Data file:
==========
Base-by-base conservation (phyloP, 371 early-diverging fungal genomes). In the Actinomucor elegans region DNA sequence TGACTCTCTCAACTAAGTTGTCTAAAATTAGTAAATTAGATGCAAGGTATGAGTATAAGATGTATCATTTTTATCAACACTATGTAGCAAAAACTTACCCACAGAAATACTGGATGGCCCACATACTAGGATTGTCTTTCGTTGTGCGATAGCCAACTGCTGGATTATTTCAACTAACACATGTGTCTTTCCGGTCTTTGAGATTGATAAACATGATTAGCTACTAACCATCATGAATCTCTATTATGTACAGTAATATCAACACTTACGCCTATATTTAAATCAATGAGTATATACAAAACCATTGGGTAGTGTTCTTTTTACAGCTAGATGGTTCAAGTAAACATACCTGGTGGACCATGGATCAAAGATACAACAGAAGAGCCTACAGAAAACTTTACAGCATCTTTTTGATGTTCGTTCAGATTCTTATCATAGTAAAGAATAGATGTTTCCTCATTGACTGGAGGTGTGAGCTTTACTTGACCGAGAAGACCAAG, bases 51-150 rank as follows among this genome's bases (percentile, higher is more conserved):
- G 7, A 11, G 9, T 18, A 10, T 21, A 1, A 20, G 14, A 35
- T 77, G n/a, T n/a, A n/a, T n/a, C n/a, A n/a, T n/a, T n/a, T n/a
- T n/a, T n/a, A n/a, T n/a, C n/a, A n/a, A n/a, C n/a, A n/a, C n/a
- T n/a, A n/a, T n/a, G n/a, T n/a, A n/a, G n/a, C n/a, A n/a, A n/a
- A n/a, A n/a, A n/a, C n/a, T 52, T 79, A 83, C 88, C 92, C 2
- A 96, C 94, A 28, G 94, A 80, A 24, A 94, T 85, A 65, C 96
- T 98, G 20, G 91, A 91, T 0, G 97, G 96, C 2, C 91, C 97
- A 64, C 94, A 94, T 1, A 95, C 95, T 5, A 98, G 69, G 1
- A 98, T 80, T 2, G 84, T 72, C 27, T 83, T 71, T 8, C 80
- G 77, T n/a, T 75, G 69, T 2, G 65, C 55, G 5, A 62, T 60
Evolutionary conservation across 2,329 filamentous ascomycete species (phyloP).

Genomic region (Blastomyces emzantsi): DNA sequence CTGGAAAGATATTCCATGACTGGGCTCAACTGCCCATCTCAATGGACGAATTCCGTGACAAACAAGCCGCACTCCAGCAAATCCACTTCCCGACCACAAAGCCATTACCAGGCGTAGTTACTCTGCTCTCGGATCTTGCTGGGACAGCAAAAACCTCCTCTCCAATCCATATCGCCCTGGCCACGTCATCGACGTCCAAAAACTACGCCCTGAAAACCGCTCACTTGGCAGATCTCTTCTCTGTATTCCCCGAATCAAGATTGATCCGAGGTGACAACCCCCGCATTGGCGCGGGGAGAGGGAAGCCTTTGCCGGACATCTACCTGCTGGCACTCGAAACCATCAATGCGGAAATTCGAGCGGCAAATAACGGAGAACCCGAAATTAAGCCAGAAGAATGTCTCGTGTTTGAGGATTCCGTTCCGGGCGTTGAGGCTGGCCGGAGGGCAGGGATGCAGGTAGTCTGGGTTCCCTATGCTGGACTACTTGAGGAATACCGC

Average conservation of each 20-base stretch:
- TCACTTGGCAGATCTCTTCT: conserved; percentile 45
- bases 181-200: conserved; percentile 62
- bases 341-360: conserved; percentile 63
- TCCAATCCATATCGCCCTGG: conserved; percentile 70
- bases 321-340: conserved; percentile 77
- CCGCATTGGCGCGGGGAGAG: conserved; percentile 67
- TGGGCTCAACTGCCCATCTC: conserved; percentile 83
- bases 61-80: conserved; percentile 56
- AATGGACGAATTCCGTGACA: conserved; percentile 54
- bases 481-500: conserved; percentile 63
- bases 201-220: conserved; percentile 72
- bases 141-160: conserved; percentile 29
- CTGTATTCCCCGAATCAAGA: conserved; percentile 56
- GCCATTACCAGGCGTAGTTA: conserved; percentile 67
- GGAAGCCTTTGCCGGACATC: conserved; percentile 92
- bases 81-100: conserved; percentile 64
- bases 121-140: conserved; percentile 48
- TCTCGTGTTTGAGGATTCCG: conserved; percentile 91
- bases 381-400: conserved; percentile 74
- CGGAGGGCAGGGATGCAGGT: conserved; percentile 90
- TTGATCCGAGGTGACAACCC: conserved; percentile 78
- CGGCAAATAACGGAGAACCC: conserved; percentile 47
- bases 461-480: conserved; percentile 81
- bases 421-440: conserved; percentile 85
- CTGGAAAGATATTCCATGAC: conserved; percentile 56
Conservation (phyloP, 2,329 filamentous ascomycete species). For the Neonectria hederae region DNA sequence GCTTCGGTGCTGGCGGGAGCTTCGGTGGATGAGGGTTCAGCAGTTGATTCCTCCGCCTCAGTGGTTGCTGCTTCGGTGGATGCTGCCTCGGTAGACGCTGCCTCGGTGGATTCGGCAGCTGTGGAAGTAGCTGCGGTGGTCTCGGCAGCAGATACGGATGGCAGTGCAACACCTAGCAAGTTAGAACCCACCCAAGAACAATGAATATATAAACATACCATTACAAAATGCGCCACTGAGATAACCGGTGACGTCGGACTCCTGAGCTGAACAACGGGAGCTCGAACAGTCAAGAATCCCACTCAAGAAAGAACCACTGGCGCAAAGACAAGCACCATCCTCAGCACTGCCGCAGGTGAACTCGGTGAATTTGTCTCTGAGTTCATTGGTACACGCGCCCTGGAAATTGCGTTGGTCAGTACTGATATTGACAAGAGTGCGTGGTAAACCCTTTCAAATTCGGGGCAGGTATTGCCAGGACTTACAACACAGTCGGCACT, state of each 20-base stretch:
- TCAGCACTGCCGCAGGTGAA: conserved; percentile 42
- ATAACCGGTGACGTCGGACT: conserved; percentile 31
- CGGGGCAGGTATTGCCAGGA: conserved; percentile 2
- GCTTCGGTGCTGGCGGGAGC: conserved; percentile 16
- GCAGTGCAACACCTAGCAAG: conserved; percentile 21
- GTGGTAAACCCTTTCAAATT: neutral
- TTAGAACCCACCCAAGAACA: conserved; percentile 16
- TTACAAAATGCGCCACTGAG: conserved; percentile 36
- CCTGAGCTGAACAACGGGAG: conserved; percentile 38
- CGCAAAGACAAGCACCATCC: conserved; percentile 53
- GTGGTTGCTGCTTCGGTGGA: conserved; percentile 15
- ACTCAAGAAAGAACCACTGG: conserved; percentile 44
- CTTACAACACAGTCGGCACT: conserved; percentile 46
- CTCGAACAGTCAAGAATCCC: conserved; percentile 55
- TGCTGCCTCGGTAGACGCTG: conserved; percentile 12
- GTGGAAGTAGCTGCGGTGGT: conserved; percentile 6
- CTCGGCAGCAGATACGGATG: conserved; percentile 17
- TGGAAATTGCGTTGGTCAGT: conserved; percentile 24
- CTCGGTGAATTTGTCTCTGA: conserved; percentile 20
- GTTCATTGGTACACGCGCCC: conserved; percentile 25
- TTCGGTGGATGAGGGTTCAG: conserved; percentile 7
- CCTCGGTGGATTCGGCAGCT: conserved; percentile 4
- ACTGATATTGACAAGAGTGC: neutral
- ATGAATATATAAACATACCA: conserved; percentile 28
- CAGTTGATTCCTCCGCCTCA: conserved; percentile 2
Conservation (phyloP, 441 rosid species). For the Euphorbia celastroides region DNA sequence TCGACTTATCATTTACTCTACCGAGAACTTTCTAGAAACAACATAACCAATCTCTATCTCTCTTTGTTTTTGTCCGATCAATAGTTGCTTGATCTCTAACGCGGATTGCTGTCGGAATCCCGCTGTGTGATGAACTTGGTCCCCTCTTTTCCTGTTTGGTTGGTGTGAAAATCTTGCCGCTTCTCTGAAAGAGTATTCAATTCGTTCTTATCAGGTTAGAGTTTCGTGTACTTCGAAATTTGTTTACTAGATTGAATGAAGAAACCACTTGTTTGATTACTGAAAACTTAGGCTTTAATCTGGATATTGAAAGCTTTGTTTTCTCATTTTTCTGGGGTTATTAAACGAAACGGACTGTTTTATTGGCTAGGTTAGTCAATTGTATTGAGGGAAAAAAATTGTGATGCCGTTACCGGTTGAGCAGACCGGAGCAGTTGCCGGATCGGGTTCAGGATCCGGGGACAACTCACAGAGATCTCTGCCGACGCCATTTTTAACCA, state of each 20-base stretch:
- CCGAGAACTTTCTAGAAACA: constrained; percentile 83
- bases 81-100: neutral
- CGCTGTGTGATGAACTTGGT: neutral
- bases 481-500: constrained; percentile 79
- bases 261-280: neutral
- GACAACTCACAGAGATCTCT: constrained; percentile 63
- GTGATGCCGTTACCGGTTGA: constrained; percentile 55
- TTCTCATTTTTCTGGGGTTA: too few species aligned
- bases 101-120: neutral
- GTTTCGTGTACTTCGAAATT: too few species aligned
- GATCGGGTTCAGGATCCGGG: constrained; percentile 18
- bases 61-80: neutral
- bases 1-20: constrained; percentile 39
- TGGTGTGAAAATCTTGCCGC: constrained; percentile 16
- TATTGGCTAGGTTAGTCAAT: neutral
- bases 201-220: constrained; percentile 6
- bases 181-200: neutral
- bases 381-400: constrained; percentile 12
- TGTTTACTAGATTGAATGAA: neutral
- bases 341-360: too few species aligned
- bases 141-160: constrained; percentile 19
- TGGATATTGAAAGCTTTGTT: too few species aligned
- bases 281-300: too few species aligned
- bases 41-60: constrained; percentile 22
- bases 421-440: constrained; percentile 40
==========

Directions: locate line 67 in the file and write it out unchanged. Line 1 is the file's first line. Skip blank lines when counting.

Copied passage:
- CCGAGAACTTTCTAGAAACA: constrained; percentile 83